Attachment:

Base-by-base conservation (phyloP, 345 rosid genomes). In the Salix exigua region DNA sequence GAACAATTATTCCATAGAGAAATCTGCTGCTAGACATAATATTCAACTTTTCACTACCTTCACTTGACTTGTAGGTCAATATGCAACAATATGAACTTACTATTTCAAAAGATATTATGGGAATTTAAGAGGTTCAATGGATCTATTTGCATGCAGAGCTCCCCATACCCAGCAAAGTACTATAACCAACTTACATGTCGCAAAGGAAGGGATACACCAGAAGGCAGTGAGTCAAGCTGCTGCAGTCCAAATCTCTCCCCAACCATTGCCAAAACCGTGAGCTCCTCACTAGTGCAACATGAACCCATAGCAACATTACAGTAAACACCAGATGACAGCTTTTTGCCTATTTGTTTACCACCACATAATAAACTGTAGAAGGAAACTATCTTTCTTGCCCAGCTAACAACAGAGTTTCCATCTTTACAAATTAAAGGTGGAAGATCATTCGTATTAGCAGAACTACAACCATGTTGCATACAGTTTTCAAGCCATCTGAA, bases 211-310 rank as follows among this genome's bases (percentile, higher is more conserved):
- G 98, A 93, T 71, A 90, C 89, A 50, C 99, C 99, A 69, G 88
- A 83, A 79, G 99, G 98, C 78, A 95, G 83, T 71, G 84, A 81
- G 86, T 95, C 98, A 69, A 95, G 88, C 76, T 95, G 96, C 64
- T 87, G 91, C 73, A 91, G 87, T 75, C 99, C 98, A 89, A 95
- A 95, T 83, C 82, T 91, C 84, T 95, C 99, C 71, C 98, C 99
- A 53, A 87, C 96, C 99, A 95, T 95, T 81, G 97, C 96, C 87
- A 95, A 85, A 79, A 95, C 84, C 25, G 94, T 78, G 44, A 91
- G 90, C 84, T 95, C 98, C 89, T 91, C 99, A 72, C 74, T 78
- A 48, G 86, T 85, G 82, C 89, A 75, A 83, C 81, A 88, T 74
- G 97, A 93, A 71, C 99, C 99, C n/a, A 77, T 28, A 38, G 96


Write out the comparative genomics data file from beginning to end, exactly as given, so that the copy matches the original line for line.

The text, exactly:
Base-by-base conservation (phyloP, 345 rosid genomes). In the Salix exigua region DNA sequence GAACAATTATTCCATAGAGAAATCTGCTGCTAGACATAATATTCAACTTTTCACTACCTTCACTTGACTTGTAGGTCAATATGCAACAATATGAACTTACTATTTCAAAAGATATTATGGGAATTTAAGAGGTTCAATGGATCTATTTGCATGCAGAGCTCCCCATACCCAGCAAAGTACTATAACCAACTTACATGTCGCAAAGGAAGGGATACACCAGAAGGCAGTGAGTCAAGCTGCTGCAGTCCAAATCTCTCCCCAACCATTGCCAAAACCGTGAGCTCCTCACTAGTGCAACATGAACCCATAGCAACATTACAGTAAACACCAGATGACAGCTTTTTGCCTATTTGTTTACCACCACATAATAAACTGTAGAAGGAAACTATCTTTCTTGCCCAGCTAACAACAGAGTTTCCATCTTTACAAATTAAAGGTGGAAGATCATTCGTATTAGCAGAACTACAACCATGTTGCATACAGTTTTCAAGCCATCTGAA, bases 211-310 rank as follows among this genome's bases (percentile, higher is more conserved):
- G 98, A 93, T 71, A 90, C 89, A 50, C 99, C 99, A 69, G 88
- A 83, A 79, G 99, G 98, C 78, A 95, G 83, T 71, G 84, A 81
- G 86, T 95, C 98, A 69, A 95, G 88, C 76, T 95, G 96, C 64
- T 87, G 91, C 73, A 91, G 87, T 75, C 99, C 98, A 89, A 95
- A 95, T 83, C 82, T 91, C 84, T 95, C 99, C 71, C 98, C 99
- A 53, A 87, C 96, C 99, A 95, T 95, T 81, G 97, C 96, C 87
- A 95, A 85, A 79, A 95, C 84, C 25, G 94, T 78, G 44, A 91
- G 90, C 84, T 95, C 98, C 89, T 91, C 99, A 72, C 74, T 78
- A 48, G 86, T 85, G 82, C 89, A 75, A 83, C 81, A 88, T 74
- G 97, A 93, A 71, C 99, C 99, C n/a, A 77, T 28, A 38, G 96